Lucius Annaeus Seneca, or Seneca the Younger, was a Roman Stoic philosopher, tragedian and statesman. He was born into a wealthy family around 4 BC in Córdoba, Spain, the second son of Seneca the Elder (Marcus Annaeus Seneca). He began a political career in 31 AD in Rome, but was banished to Corsica by the Emperor Claudius ten years later on a charge of adultery. There, he wrote three discourses called Consolationes - consolations on the loss of a son through death or exile. He returned to Rome in 49 as tutor to Nero, and around the time Nero became emperor in 54 he wrote Apocolocyntosis divi Claudii ('The Pumpkinification of the Divine Claudius'), a scathing satire on the deification of Claudius.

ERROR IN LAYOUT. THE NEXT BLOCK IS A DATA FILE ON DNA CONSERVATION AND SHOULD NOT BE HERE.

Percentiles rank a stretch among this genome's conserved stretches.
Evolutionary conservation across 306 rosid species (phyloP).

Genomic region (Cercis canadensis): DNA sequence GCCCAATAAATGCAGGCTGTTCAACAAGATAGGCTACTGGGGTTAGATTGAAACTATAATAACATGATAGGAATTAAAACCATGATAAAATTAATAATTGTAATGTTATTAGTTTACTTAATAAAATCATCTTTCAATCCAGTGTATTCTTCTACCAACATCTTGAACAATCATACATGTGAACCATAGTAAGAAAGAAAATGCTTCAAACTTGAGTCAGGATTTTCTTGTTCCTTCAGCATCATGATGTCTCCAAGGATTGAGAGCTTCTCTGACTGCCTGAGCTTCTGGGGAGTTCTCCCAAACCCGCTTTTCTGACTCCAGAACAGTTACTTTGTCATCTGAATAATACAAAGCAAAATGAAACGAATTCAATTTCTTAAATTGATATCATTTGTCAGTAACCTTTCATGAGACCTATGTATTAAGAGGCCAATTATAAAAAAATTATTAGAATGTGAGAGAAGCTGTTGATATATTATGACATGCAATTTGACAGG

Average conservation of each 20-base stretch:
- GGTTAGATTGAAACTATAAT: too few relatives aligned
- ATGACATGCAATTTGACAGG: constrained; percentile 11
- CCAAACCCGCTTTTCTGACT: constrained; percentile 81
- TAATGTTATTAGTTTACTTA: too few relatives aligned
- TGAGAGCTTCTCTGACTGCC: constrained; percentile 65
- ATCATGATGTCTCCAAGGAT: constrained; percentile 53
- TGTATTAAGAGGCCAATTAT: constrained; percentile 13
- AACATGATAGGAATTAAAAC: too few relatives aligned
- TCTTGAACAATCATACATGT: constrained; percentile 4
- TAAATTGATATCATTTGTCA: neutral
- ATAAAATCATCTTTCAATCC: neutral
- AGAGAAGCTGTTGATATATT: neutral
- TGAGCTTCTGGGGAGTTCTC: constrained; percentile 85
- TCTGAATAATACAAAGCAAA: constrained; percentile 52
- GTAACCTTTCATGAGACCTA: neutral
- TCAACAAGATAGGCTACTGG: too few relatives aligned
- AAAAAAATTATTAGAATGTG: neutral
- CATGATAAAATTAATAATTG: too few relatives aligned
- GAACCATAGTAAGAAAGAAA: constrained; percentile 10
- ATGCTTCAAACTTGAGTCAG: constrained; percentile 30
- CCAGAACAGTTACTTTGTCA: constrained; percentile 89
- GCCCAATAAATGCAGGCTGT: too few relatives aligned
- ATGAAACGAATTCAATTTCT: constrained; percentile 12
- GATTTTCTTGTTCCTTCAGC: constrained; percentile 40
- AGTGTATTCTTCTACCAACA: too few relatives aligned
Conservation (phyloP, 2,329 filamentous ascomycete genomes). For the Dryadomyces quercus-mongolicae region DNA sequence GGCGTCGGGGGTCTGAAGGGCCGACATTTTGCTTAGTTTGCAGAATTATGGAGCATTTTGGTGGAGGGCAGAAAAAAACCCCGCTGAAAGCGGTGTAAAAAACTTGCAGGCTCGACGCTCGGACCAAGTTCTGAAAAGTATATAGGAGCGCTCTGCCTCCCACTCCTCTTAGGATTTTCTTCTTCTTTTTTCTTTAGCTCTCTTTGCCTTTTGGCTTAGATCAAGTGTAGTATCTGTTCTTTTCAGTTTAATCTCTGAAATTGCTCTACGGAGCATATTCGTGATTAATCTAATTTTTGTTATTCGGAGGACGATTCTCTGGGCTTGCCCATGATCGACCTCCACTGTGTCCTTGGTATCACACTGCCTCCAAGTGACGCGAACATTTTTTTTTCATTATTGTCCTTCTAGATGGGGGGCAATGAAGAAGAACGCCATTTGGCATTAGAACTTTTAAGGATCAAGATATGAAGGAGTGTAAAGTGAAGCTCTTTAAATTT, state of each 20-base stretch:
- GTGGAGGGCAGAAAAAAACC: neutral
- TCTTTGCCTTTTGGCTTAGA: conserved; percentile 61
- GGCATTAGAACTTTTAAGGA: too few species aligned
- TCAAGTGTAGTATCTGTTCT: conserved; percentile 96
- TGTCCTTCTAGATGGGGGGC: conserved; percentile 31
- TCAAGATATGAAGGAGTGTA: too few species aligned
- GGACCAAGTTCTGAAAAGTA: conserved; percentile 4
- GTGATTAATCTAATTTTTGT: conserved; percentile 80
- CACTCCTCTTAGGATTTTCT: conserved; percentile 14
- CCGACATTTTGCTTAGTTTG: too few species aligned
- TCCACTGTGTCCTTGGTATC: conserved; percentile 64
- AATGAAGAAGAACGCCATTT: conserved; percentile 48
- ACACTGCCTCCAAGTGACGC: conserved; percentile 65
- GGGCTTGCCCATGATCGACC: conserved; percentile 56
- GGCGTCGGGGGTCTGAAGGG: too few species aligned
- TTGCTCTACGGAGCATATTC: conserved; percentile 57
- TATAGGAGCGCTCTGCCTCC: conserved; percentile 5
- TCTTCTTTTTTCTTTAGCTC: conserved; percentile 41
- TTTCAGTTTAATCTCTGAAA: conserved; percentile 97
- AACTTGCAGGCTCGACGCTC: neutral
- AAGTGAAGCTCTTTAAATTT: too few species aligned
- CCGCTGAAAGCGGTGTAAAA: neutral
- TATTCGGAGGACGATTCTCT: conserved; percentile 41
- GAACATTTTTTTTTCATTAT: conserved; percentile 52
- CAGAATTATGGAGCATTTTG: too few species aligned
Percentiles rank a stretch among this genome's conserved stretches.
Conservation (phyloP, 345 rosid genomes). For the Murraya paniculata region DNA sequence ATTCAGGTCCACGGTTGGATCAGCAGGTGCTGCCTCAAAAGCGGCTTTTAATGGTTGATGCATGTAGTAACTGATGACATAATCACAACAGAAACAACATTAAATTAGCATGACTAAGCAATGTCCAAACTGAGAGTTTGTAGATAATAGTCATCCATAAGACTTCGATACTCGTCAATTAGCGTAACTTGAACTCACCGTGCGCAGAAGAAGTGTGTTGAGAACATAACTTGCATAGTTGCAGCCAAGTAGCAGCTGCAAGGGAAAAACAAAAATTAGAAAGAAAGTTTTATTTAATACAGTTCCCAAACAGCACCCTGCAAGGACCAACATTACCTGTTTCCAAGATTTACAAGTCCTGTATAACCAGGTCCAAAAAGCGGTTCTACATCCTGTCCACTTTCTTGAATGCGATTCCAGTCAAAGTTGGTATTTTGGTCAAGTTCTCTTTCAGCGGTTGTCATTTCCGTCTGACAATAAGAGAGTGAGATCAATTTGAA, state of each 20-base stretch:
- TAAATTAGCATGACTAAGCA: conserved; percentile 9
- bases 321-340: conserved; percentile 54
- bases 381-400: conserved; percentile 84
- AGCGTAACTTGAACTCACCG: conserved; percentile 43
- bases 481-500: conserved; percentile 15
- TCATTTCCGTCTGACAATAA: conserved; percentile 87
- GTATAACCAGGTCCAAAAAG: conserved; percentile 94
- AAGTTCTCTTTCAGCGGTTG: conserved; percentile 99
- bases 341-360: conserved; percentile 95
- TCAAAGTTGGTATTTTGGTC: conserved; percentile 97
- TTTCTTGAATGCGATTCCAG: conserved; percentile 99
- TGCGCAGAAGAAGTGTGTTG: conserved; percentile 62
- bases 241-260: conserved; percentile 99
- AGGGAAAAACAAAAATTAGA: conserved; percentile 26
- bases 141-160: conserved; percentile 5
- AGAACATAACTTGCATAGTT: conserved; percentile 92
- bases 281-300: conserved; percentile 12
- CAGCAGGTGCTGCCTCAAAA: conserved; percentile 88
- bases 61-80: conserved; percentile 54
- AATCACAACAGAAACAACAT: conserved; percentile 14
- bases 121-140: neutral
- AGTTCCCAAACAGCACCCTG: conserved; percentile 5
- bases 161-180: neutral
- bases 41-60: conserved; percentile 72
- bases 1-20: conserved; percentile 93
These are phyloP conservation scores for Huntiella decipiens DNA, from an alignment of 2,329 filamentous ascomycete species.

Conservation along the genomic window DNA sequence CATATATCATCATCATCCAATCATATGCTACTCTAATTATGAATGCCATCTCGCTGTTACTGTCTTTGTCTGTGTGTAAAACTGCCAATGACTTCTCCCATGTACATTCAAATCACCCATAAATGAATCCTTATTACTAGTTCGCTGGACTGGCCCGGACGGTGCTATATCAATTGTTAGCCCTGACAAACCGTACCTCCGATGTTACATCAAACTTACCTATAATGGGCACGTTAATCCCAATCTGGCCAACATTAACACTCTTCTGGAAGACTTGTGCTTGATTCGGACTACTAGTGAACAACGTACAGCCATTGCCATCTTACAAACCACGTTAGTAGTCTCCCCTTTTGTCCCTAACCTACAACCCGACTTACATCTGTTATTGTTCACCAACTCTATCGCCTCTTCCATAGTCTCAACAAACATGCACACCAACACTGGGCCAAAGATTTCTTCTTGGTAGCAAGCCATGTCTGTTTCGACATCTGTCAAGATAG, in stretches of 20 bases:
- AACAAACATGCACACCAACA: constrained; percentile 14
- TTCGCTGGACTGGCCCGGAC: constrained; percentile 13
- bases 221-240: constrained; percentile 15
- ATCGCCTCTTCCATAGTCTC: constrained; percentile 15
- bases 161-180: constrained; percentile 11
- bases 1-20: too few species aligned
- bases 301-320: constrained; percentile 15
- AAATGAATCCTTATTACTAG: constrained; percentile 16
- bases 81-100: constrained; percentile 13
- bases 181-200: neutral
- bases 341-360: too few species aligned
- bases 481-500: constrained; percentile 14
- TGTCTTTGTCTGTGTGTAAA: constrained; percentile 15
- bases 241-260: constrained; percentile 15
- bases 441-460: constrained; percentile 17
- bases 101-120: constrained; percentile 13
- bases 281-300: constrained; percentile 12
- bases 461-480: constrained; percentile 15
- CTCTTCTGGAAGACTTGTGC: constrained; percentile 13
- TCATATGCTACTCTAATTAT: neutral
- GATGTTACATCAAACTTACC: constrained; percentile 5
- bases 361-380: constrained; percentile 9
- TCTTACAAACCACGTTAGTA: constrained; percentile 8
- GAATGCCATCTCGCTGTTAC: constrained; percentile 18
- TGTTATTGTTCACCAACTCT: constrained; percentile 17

Seneca was allowed to retire in 62 and devoted his time to producing philosophical works. 124 letters addressed to Lucilius, Epistulae morales ad Lucilium, cover a range of moral issues and were written around 63-64, but Seneca's favor with Nero had ebbed away, and in 65 he was implicated in the conspiracy of Piso to assassinate Nero, and was forced to commit suicide in Rome. His legacy includes a number of verse tragedies that were extremely influential in the development of drama during the Renaissance.
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